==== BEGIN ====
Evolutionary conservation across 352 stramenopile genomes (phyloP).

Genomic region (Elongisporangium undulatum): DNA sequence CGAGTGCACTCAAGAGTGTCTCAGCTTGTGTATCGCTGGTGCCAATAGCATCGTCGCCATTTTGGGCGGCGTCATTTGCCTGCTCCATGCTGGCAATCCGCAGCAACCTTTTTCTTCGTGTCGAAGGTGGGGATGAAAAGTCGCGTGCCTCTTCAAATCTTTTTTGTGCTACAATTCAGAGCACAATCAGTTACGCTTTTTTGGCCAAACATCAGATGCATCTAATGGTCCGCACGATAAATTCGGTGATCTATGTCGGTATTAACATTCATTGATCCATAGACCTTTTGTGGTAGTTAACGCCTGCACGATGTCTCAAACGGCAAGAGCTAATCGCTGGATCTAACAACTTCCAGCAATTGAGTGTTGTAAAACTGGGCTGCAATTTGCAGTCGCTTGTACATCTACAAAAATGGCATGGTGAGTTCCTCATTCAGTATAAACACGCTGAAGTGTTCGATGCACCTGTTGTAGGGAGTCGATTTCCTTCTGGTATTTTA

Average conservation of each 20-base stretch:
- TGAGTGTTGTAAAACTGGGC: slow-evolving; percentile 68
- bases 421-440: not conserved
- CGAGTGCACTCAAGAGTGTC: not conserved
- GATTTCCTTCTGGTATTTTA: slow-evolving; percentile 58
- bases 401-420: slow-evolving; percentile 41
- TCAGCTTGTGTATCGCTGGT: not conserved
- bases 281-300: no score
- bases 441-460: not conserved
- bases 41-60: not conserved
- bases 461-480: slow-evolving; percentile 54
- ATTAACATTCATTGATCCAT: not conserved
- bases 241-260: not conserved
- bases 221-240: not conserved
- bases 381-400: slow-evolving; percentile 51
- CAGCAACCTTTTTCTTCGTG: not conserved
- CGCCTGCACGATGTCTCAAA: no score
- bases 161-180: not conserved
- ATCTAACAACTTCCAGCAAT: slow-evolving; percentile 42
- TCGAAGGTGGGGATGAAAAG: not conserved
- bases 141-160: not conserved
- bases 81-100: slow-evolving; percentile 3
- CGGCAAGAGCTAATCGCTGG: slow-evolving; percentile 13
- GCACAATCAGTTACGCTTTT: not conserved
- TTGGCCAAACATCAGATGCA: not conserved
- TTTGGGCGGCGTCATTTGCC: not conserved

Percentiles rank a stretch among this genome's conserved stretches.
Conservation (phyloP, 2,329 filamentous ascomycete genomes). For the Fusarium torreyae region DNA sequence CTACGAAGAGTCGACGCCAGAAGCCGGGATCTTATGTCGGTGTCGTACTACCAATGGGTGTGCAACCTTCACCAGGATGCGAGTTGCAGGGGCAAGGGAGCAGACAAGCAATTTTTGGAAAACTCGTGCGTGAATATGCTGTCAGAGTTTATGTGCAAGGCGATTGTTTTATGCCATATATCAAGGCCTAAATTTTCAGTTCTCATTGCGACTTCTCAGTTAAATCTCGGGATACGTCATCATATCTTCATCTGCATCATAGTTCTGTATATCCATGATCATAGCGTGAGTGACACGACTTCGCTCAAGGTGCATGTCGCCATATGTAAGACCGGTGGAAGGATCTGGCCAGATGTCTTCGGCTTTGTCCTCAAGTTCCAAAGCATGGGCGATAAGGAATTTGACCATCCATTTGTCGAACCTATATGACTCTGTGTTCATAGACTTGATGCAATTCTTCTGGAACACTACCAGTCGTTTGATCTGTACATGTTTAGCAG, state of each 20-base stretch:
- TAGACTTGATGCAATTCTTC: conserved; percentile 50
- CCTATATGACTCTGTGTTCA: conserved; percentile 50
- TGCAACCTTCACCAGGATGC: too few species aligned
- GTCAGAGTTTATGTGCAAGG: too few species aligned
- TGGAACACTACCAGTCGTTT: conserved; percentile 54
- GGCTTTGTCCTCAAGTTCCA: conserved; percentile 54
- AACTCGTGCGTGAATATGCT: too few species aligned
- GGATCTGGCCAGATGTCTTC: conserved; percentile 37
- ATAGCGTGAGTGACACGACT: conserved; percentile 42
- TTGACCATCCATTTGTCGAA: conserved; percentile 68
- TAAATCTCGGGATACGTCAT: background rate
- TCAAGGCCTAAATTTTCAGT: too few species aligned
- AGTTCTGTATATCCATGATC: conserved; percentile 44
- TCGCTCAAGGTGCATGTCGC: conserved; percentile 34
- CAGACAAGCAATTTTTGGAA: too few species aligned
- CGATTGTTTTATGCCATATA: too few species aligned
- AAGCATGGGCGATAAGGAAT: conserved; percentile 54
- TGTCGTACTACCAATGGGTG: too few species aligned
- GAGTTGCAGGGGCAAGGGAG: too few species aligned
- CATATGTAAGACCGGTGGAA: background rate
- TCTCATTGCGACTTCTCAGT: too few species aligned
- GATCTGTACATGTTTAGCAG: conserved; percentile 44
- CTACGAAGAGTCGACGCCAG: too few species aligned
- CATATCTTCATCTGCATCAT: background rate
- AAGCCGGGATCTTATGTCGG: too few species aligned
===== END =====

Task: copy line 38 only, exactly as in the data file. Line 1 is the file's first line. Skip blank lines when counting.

- GGATCTGGCCAGATGTCTTC: conserved; percentile 37